By Ian Lucas MP - 6th March 2012
Ahead of tomorrow's Spinal Research parliamentary reception, Ian Lucas MP urges parliamentarians to learn more about the concerns of those afflicted with spinal cord injuries.
I first saw the devastating effects that spinal cord injuries can have on someone in my former life when working as a personal injury lawyer. I saw also how the right specialist treatment, promptly delivered, can in many cases help a patient walk again.
The reasons for the injuries varied from client to client and included road traffic accidents, sporting accidents and accidents in the workplace. At the very least the injury posed uncertainty and difficult challenges for the affected person and their families. At worst, it turned worlds upside down.
I helped form the all-party parliamentary group on spinal cord injury, which I chair, to promote greater awareness of the impact of spinal cord injuries and the importance of correct, prompt treatment. The group works closely with spinal injuries patients, medical specialists and related groups – in particular, the Spinal Injuries Association. The aims of the group are to look into issues faced by people with spinal injuries, particularly focusing on developments in treatments, as well as social care and wider issues.
The group has concentrated on the importance of specialised NHS spinal units. Initial handling of a spinal cord injury at the acute stage is critical to the chances of recovery, as is timing. Patients with trauma to the spinal cord who have decompression surgery within 24 hours of the injury have a much higher chance of improved neurological recovery than those who had to wait longer. Put simply, this means that less damage will occur to the brain and nervous system if patients receive this treatment.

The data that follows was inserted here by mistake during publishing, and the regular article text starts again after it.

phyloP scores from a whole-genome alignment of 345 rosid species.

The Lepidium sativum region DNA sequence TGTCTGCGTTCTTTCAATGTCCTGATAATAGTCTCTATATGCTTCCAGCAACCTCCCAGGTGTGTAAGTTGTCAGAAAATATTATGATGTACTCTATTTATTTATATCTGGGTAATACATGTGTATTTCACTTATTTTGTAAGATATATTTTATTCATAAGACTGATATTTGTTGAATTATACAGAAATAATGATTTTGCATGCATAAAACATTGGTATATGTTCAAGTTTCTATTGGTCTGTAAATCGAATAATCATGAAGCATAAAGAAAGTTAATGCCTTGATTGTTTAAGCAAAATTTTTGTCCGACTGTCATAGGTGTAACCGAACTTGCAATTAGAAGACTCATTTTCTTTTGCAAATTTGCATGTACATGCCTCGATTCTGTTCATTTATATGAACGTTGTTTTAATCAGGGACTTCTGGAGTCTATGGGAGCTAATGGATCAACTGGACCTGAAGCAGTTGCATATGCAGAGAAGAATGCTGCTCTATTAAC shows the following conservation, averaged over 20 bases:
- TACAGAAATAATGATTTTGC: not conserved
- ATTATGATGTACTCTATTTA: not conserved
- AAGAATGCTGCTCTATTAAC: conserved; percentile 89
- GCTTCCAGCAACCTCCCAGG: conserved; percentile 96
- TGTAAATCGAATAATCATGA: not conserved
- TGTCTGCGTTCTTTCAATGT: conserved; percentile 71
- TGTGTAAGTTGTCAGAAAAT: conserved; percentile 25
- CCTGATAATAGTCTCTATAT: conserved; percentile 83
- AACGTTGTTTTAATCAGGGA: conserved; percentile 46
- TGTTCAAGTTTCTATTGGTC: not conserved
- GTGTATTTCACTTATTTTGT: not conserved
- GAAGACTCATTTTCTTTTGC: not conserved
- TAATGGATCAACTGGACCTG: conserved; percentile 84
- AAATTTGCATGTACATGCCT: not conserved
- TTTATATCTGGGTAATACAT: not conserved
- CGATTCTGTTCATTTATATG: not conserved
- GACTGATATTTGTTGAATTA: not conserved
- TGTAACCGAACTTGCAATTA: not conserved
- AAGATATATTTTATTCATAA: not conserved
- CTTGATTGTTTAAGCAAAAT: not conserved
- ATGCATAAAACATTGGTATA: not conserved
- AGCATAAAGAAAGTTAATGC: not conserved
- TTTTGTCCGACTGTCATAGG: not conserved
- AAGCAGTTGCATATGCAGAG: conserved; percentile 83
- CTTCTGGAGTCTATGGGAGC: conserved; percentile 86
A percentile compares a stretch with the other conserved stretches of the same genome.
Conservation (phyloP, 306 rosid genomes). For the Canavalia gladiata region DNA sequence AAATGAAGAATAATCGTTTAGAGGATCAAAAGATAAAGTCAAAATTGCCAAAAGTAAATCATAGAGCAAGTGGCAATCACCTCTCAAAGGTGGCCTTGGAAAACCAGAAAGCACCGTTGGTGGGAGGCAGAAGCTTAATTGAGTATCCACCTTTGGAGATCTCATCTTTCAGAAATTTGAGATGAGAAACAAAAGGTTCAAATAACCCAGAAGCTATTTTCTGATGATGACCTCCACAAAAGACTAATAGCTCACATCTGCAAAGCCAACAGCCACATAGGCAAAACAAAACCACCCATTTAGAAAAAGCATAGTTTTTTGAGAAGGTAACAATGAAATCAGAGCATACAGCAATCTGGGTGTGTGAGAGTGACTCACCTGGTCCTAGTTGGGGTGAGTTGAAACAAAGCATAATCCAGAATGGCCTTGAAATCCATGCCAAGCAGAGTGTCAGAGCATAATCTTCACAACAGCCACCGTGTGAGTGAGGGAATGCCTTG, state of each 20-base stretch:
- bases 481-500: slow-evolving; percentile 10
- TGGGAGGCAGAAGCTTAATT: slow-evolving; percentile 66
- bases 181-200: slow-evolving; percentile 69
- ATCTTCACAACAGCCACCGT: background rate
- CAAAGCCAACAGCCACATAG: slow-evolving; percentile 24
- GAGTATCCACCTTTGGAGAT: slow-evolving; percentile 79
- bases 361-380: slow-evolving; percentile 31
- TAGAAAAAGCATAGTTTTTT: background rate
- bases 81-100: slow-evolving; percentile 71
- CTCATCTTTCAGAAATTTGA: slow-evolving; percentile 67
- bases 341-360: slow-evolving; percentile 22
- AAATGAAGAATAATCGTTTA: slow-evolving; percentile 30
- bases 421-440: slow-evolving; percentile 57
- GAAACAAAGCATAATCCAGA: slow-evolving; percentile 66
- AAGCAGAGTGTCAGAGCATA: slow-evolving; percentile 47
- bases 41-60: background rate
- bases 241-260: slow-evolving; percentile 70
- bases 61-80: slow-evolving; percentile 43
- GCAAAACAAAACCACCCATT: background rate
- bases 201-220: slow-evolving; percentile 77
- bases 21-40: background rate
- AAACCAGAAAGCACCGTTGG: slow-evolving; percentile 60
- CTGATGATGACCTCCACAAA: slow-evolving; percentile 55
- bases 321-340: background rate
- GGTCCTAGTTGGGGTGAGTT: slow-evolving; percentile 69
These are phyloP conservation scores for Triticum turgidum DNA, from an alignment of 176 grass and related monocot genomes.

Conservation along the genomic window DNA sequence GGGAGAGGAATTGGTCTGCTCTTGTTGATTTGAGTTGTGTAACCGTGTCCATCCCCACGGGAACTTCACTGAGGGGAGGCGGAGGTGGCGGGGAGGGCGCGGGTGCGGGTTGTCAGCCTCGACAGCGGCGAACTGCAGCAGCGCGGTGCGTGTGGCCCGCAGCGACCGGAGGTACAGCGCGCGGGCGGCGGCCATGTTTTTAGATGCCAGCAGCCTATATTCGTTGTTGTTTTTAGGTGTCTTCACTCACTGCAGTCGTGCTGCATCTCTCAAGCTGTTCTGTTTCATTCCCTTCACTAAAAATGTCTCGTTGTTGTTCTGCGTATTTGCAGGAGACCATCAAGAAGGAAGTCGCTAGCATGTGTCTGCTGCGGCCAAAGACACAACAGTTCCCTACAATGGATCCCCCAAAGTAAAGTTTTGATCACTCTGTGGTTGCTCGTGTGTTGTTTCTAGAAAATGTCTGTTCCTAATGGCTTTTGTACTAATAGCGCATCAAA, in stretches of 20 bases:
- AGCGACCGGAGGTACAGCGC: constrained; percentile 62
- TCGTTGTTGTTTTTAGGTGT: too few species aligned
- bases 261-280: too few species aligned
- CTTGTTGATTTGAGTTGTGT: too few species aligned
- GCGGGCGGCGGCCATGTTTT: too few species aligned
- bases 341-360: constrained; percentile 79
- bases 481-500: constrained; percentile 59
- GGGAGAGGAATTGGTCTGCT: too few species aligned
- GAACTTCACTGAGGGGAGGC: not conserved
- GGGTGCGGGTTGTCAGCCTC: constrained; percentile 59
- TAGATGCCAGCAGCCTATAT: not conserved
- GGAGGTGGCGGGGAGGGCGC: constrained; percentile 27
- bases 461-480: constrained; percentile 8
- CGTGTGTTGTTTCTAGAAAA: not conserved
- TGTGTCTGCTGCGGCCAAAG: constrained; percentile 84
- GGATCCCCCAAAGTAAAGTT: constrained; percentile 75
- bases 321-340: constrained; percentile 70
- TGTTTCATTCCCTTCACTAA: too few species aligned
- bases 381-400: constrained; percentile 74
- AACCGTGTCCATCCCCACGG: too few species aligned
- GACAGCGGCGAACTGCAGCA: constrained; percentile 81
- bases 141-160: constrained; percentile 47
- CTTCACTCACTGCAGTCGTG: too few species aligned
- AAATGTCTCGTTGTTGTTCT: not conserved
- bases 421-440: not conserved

The specialist centres which provide such treatment need to be protected, and the debate into this and related issues will only intensify as the government’s proposed reorganisation of the NHS continues to be contested.
Similarly, people with spinal cord injuries are very concerned about some aspects of the Welfare Reform Bill. Understandably, there have been calls from patients and medical specialists for reassurance and safeguards to help those most vulnerable.
Spinal Research does invaluable work. The UK-based charity funds medical research on a global scale, to develop reliable treatment for paralysis caused by a spinal injury. I am delighted to be hosting the Spinal Research Parliamentary Reception on Wednesday 7 March.
This is an opportunity for parliamentary colleagues to learn more about spinal injuries and their impact on their constituents. The event will provide a forum to discuss the current issues affecting those with spinal cord injuries, including developments in the treatment. This needs to be firmly on the political agenda. Please come along!
Ian Lucas MP is the Labour MP for Wrexham and Shadow Minister for the Foreign and Commonwealth Office. Lucas will be hosting the Spinal Research parliamentary reception on Wednesday, from 16:00-18:00, Strangers' Dining Room, House of Commons.